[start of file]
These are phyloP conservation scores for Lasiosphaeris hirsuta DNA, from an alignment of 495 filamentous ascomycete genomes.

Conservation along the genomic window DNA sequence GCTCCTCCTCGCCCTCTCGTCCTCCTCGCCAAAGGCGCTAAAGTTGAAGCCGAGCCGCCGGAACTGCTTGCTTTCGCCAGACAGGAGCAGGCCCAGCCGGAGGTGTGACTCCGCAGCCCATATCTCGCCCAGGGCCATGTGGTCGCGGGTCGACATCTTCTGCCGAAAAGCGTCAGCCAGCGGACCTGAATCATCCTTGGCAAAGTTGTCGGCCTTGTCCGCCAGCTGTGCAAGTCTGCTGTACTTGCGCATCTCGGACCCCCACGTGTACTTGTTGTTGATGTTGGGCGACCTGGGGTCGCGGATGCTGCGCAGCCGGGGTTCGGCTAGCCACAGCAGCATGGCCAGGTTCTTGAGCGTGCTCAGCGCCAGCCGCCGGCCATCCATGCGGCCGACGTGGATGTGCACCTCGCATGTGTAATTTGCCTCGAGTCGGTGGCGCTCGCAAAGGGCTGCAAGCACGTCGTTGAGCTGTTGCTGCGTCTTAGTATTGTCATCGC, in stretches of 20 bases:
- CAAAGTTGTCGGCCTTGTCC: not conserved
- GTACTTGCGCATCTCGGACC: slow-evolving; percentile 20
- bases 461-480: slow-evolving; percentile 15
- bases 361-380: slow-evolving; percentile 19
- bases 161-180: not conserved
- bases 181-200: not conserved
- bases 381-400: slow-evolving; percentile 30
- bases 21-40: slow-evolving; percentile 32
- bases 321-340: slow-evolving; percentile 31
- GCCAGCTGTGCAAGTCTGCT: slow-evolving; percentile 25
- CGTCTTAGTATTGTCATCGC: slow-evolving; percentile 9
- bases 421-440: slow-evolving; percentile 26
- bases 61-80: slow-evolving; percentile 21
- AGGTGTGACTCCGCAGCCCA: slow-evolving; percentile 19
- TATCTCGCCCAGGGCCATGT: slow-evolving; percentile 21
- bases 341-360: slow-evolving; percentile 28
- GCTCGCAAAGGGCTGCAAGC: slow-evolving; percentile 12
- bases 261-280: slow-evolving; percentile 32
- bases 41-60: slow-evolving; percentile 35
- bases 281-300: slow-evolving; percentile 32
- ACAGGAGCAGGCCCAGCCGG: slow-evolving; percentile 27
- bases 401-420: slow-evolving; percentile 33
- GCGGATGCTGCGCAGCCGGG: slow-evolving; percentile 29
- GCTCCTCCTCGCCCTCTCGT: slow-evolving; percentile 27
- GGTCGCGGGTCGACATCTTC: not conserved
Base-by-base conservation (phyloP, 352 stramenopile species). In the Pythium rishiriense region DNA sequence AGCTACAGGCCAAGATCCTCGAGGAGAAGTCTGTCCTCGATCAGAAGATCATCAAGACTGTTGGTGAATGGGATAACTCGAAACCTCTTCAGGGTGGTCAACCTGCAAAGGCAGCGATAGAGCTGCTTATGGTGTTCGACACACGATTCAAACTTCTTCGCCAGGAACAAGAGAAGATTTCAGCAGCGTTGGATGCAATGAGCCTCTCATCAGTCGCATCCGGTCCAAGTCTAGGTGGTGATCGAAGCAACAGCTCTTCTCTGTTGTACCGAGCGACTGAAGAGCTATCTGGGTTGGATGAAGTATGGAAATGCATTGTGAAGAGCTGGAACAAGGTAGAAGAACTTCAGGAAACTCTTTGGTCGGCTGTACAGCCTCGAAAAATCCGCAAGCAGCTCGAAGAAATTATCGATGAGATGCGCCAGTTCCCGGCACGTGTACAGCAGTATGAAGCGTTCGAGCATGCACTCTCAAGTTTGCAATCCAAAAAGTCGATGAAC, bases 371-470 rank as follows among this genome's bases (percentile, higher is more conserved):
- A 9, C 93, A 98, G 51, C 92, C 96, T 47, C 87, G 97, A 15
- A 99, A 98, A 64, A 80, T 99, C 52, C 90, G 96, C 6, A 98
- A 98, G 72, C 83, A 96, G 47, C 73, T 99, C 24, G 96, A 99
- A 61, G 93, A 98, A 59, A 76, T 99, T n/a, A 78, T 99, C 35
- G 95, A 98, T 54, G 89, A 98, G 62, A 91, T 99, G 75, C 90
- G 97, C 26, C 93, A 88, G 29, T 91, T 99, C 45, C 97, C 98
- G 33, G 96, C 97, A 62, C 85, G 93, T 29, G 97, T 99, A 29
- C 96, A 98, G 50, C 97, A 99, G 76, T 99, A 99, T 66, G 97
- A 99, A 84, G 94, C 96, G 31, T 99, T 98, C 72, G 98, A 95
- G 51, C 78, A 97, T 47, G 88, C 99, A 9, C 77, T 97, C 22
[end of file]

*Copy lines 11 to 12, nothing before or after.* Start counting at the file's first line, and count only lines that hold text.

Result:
- bases 321-340: slow-evolving; percentile 31
- GCCAGCTGTGCAAGTCTGCT: slow-evolving; percentile 25